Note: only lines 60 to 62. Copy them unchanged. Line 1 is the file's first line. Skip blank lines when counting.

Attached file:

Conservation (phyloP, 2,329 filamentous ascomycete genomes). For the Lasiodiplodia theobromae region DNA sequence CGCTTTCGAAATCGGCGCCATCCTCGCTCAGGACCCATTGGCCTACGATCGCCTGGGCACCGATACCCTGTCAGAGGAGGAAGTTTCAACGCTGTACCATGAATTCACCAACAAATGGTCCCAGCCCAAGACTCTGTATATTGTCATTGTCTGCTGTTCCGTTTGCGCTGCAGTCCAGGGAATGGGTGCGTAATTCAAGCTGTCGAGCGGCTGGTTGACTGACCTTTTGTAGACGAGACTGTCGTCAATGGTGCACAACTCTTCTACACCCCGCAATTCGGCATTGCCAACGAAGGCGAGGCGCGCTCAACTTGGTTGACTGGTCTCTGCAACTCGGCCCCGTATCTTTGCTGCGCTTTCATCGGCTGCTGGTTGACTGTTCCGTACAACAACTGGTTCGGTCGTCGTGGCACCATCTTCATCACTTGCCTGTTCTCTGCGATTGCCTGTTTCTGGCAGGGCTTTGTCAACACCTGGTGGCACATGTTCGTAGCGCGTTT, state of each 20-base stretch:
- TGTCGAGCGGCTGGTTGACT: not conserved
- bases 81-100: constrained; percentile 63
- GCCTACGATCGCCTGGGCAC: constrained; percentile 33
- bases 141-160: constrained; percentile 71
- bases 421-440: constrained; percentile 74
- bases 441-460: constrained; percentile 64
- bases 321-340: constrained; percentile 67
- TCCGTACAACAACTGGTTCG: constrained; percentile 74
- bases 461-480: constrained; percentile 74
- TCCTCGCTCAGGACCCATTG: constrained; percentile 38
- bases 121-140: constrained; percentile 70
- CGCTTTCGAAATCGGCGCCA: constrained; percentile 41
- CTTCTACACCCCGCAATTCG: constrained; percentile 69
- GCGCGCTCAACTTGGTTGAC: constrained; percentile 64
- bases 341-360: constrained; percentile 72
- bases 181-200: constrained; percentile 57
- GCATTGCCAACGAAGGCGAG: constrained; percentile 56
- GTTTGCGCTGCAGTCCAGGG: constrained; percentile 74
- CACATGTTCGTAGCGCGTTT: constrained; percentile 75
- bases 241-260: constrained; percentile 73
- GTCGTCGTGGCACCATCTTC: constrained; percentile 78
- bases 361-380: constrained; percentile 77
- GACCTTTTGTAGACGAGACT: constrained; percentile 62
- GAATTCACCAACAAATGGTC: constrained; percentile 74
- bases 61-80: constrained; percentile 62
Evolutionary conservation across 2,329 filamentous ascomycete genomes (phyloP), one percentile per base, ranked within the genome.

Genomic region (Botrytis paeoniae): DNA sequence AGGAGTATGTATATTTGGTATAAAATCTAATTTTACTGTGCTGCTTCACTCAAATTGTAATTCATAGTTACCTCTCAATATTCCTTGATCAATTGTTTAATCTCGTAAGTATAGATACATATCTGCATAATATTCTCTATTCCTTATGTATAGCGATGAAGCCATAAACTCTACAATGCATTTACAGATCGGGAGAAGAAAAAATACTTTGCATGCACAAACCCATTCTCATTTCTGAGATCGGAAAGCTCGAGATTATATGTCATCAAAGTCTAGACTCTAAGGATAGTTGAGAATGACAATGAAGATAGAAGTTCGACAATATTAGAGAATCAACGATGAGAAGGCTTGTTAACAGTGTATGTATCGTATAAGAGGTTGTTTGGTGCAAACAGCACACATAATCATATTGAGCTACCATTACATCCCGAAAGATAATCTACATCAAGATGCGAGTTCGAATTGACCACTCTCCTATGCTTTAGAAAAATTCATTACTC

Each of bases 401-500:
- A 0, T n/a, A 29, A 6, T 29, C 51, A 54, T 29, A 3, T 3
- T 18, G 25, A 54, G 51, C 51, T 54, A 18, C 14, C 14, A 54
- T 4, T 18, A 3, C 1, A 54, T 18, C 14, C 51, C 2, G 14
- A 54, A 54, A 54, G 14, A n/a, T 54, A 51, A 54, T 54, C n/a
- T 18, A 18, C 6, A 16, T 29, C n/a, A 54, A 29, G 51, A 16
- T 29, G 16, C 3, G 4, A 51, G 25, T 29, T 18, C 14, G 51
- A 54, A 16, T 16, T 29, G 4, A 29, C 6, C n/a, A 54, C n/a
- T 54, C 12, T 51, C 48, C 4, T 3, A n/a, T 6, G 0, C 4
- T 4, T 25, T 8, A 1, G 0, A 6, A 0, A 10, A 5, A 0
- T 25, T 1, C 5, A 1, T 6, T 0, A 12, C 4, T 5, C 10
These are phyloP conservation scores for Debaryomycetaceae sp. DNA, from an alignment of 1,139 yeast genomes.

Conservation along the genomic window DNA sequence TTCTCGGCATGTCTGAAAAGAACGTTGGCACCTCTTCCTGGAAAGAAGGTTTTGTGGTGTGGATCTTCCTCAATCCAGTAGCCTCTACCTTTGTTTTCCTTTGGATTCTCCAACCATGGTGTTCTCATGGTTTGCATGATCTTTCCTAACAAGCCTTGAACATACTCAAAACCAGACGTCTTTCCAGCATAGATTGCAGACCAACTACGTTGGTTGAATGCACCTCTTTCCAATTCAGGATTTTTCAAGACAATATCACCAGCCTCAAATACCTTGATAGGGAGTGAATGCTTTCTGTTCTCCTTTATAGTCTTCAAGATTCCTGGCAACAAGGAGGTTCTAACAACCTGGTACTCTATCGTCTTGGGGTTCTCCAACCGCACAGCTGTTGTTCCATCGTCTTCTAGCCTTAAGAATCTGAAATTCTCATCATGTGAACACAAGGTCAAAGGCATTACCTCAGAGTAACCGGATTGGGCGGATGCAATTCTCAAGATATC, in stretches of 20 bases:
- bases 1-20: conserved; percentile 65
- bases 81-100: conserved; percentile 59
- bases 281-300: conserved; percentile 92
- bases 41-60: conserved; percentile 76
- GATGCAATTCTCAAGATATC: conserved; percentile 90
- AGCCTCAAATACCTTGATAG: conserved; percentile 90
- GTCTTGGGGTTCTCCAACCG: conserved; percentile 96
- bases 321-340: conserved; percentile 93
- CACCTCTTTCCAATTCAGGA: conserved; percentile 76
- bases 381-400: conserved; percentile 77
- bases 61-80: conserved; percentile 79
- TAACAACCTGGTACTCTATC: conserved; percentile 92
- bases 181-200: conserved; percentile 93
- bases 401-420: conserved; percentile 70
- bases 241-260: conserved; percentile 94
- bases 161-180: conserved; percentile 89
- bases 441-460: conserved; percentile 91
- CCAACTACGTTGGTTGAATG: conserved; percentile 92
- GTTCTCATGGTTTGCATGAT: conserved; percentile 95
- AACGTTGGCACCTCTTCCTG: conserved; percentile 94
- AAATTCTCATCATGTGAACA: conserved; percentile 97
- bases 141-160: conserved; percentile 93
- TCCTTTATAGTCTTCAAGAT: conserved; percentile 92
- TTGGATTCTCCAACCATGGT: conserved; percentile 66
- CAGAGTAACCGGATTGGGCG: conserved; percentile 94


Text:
- GTTCTCATGGTTTGCATGAT: conserved; percentile 95
- AACGTTGGCACCTCTTCCTG: conserved; percentile 94
- AAATTCTCATCATGTGAACA: conserved; percentile 97